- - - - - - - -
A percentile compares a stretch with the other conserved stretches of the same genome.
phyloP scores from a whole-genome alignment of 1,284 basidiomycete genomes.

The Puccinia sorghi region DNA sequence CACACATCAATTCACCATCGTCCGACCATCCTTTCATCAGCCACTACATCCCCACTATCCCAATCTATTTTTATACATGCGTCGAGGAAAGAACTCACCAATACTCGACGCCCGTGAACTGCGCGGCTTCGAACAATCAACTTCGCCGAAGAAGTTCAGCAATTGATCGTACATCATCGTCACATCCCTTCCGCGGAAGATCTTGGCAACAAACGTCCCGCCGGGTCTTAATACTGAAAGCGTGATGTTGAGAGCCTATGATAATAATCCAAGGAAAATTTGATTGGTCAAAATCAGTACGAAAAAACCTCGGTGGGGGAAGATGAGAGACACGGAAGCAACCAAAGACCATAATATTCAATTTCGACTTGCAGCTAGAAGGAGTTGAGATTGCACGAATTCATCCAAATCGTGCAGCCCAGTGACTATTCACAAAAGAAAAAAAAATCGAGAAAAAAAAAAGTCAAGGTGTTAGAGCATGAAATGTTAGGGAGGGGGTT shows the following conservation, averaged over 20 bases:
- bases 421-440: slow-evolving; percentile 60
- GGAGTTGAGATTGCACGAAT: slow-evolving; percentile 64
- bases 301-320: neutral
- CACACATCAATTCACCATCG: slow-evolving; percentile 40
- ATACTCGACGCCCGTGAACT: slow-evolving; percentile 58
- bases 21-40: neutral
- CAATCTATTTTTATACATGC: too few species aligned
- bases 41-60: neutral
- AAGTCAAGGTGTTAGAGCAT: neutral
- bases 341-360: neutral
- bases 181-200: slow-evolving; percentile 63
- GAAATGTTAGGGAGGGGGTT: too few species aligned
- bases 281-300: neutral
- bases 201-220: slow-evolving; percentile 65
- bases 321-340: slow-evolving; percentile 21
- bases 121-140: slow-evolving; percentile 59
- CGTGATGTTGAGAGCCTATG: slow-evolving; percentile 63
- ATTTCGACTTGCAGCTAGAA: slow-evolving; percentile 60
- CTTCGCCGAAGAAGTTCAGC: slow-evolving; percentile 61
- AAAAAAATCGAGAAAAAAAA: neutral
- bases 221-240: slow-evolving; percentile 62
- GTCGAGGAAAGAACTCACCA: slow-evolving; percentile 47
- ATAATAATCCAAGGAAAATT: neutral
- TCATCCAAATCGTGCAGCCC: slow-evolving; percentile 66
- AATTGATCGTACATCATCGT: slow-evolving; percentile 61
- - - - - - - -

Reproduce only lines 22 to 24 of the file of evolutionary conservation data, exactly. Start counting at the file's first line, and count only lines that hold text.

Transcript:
- CTTCGCCGAAGAAGTTCAGC: slow-evolving; percentile 61
- AAAAAAATCGAGAAAAAAAA: neutral
- bases 221-240: slow-evolving; percentile 62